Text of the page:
Dichaves, who was elected president of the Corinthian Gardens Homeowners Association Inc. in February last year, is facing stiff resistance from homeowners who do not want to get involved in politics.
“He just wants to curry favor with Malacañang. Most of us just want to have peace and quiet in our homes, no controversy,” said one homeowner, who requested anonymity.
At a meeting last month, homeowners discussed the proposal of the Edsa People Power Commission. Dichaves proposed to build a multistory, recreational facility, with the memory museum allotted space on the top floor. The project needs to get a majority of the homeowners’ votes for it to push through.
Another proposal calls for the construction of the museum at the Camp Aguinaldo side of White Plains Avenue. Camp Aguinaldo is the headquarters of the Armed Forces of the Philippines.
A source, however, said some Edsa commission officials were worried that this was not allowed under the military camp’s deed of donation. The Ortigas family would regain ownership of the land where the camp is located if the government sold it or used it for other purposes.
Value of democracy
On its website, the Edsa People Power Commission explains the project’s rationale:
“The project aims to preserve the memory of the events that led to the declaration of martial law in 1972. The museum would connect the younger generations to the experiences of the men and women who stood up against the dictatorship. The museum would likewise serve as a cultural instrument that would inspire Filipinos to recognize the value of democracy.”
Last year, the commission held a forum and brought in three foreign guests who related their experiences in establishing memory museums in Peru, Chile and Argentina.
But while the Edsa project has been widely promoted since last year, nothing has been firmed up.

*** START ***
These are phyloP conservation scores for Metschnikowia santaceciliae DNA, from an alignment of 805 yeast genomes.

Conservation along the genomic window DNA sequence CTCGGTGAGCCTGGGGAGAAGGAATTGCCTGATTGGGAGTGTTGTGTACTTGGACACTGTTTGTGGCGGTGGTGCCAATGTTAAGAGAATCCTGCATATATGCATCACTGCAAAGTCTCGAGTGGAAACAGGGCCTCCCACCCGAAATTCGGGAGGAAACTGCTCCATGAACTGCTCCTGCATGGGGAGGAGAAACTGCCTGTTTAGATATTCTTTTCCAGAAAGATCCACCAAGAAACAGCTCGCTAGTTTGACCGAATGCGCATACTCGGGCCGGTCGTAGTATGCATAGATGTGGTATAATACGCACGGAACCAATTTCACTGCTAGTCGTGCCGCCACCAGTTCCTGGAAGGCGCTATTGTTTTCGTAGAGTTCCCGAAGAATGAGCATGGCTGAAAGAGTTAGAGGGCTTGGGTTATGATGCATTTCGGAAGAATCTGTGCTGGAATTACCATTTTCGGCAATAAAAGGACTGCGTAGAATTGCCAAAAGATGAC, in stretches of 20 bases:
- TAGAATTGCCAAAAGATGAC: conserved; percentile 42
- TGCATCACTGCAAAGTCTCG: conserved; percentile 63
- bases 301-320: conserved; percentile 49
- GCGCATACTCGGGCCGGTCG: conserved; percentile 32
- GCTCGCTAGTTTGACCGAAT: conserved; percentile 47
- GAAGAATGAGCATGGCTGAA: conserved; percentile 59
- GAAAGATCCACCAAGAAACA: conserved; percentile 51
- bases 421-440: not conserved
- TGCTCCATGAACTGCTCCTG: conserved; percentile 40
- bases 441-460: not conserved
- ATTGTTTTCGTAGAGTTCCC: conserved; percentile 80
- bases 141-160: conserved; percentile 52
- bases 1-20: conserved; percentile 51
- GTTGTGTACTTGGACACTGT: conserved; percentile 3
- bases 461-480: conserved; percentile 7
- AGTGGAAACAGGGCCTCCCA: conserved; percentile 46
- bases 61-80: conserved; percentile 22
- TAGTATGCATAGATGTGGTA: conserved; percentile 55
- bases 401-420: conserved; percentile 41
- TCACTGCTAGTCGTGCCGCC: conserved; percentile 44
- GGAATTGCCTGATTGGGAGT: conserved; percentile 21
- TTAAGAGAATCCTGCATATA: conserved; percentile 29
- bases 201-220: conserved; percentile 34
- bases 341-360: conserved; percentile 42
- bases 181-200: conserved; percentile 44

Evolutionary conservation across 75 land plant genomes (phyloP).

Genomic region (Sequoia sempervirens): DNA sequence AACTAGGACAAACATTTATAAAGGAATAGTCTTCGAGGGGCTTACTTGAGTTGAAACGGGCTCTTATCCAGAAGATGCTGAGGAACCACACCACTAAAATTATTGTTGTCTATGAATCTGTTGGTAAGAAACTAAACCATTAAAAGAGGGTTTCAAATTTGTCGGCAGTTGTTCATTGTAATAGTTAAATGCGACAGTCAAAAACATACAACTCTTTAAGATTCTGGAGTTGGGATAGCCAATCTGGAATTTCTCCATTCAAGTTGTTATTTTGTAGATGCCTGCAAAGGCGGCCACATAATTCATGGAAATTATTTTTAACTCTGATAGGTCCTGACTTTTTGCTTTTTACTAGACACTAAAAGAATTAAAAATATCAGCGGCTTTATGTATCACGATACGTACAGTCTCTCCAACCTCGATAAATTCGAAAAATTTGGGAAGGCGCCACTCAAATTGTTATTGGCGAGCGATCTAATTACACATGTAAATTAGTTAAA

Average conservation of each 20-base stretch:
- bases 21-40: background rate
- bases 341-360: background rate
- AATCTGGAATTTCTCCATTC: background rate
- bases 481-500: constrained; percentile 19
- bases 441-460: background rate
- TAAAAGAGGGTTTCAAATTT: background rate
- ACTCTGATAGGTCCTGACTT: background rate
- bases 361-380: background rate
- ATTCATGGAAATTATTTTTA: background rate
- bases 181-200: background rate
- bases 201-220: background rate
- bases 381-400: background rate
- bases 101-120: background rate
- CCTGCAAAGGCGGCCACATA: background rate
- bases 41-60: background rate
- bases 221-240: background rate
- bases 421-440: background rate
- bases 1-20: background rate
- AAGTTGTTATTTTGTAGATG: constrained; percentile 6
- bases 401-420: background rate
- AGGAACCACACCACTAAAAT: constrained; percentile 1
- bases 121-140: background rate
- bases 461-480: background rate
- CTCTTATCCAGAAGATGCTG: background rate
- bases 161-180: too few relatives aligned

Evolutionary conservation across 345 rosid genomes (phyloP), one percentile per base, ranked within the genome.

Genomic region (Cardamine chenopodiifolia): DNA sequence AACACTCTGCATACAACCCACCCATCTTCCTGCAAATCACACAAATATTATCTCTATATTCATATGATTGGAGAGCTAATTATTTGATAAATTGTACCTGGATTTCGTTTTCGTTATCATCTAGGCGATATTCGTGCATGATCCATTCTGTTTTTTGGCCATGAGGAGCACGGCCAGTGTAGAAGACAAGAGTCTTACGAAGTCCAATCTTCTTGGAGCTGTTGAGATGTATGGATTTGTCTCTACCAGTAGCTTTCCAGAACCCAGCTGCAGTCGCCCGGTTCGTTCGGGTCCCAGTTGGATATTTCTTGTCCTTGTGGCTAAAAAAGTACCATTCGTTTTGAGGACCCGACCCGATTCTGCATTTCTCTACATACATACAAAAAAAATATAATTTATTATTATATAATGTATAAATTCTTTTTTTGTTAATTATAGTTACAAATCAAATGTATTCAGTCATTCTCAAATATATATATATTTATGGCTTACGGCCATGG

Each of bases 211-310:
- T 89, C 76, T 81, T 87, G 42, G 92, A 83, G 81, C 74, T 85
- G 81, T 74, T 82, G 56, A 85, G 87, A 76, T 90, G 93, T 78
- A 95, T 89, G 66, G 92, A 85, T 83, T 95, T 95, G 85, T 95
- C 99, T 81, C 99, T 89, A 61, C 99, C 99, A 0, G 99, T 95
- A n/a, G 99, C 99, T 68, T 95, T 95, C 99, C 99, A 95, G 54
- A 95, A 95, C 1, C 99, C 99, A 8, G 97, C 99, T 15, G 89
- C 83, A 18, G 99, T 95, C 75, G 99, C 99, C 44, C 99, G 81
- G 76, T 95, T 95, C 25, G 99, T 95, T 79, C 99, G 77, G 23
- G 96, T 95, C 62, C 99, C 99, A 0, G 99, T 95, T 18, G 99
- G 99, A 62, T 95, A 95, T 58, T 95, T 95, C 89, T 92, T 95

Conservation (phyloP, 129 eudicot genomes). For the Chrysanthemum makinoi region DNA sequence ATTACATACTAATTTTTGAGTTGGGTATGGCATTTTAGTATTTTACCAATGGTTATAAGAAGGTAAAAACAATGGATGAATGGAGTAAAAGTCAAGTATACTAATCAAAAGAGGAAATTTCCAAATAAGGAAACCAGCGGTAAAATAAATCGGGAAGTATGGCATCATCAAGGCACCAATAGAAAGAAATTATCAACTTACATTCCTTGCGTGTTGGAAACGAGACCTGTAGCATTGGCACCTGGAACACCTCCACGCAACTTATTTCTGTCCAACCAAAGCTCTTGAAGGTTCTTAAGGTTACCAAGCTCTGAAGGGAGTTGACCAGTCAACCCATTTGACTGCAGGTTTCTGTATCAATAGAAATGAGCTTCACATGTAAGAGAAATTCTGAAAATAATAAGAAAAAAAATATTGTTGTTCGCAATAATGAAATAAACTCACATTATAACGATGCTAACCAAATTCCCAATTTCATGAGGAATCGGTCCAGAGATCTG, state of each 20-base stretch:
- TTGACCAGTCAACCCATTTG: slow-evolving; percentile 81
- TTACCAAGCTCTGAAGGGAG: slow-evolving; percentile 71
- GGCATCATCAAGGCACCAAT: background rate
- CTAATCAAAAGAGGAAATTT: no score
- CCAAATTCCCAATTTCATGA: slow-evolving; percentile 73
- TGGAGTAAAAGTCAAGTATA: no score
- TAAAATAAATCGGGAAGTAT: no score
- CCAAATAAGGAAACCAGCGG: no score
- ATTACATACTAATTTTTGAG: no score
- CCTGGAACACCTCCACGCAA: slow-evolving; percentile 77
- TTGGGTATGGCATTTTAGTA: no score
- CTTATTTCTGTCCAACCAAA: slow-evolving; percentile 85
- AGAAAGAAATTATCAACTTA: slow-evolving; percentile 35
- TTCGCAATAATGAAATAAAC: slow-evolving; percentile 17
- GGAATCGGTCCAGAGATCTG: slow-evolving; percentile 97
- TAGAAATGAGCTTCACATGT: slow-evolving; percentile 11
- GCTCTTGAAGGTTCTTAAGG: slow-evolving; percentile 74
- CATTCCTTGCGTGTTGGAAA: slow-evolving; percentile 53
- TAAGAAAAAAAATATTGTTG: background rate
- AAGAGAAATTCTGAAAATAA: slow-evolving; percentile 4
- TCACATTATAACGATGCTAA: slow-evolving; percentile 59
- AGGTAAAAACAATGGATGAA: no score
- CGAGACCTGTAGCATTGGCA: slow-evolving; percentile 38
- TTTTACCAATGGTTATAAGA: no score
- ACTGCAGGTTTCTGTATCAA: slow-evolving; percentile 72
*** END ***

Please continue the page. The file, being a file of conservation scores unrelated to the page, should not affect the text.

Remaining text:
“Given that the planning for the construction of the memory museum is still in its initial, exploratory stages, the specifications of the building and the complex, the budget, and the timeline and roles of all stakeholders have still not yet been identified. The Edsa People Power Commission plans to work with both public and private partners for the fruition of this project,” Santiago said.
Architect, study area
The building has no designer yet, but architect Paulo Alcazaren has been helping the commission in the design of the complex and the surrounding areas that will house the museum, Santiago said.
Based on initial discussions, Santiago said: “There will be a study area where students will be able to access taped interviews of the many people, celebrities and ordinary folk, who have their own stories to tell about those times.
“It is the aim of the museum to make sure that this recent [event] in history is accurately recounted and that [the museum] be a place where the nation can recall one of the most glorious events of our history.”
Santiago said the Edsa People Power Commission was also looking for other sites for other memory museums outside Metro Manila.